65. 65. 9 d public void move(int nx, int ny) o 10 11 { x=nx; y=ny; } The Reasoning Processp class Point {• r 12 } 1 Do not have information 13 2 int x, y; about the value of a Point.s s; 14 aspect int 3 adjustScale { 15 pointcut m(Point p): 4 c 16 public Point(int xi, int yi) 5 execution(void Point.move(int,int)) 17 6 && target( p {); x=xi; y=yi; s=1; } t 18 7 public int getX() { return (x*s); } a 19 after(Point p) : getY() { return (y*s); } 8 public int m(p) { i 20 9 if ((p.x < 5) && (p.y < 5)) { p.s=10; } w 21 } 10 public void move(int nx, int ny) w 22 } 11 { x=nx; y=ny; } a 12 } t 13 Figure 1. Point Class and Aspect o aspect adjustScale { 14 p 15 pointcut m(Point p): f execution(void Point.move(int,int)) That is, indeed, precisely what the adjustScale aspect does. 16 ( && target( to an The pointcut m() corresponds p ); execution of the move() 17 o method. The after advice specified states that if the point p is 18 a sufficientlyafter(Point p) then the scale factor is set equal to 19 close to the origin, : m(p) { P ten4 . 20 if ((p.x < the class Point, we see that the Thus, if we consider just5) && (p.y < 5)) { p.s=10; } r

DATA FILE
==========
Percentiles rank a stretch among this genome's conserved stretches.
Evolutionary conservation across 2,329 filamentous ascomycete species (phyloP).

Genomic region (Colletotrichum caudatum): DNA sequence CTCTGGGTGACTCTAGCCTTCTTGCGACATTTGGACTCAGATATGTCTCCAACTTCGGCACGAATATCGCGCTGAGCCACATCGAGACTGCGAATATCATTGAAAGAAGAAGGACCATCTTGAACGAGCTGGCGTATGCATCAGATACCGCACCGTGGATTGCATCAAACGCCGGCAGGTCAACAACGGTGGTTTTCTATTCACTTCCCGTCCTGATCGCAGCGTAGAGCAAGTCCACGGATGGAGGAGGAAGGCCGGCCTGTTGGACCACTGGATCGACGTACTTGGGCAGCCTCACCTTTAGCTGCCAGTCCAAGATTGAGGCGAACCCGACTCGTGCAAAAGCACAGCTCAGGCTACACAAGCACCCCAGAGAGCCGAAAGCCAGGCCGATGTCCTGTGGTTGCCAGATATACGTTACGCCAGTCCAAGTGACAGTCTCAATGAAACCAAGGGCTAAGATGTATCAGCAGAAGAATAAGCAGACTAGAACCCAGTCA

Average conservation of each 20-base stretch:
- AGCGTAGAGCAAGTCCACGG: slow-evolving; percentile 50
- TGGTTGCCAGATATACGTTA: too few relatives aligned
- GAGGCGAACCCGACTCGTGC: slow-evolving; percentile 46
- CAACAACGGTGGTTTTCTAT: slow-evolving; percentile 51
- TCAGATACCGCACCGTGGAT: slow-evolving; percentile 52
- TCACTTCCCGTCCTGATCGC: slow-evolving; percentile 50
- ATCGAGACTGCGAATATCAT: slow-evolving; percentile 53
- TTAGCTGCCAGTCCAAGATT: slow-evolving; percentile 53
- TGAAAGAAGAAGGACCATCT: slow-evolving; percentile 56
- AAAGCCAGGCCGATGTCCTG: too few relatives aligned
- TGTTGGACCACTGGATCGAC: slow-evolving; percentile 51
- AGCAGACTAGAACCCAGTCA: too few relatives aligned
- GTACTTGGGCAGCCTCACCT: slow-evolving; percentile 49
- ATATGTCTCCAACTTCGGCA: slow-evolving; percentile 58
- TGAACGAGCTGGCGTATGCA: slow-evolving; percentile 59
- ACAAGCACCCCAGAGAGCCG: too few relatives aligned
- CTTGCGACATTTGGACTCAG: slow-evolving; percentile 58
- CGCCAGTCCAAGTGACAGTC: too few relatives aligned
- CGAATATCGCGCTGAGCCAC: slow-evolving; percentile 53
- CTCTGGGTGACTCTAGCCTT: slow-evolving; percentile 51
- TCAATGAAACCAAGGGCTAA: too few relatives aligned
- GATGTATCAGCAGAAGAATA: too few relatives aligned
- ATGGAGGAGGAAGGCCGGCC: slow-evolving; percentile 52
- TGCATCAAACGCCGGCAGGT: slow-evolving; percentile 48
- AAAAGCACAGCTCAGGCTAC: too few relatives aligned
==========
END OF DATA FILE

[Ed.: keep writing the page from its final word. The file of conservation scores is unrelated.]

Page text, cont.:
66. 66. 9 d public void move(int nx, int ny) o 10 11 { x=nx; y=ny; } The Reasoning Processp class Point {• r 12 } 1 Do not have information 13 2 int x, y; about the value of a Point.s s; 14 aspect int 3 adjustScale { 15 pointcut m(Point p): 4 c 16 public Point(int xi, int yi) 5 execution(void Point.move(int,int)) 17 6 && target( p {); x=xi; y=yi; s=1; } t 18 7 public int getX() { return (x*s); } a 19 after(Point p) : getY() { return (y*s); } 8 public int m(p) { i 20 9 if ((p.x < 5) && (p.y < 5)) { p.s=10; } w 21 } 10 public void move(int nx, int ny) w 22 } 11 { x=nx; y=ny; } a 12 } t 13 Figure 1. Point Class and Aspect o aspect adjustScale { 14 p 15 pointcut m(Point p): f execution(void Point.move(int,int)) That is, indeed, precisely what the adjustScale aspect does. 16 ( && target( to an The pointcut m() corresponds p ); execution of the move() 17 o method. The after advice specified states that if the point p is 18 a sufficientlyafter(Point p) then the scale factor is set equal to 19 close to the origin, : m(p) { P ten4 . 20 if ((p.x < the class Point, we see that the Thus, if we consider just5) && (p.y < 5)) { p.s=10; } r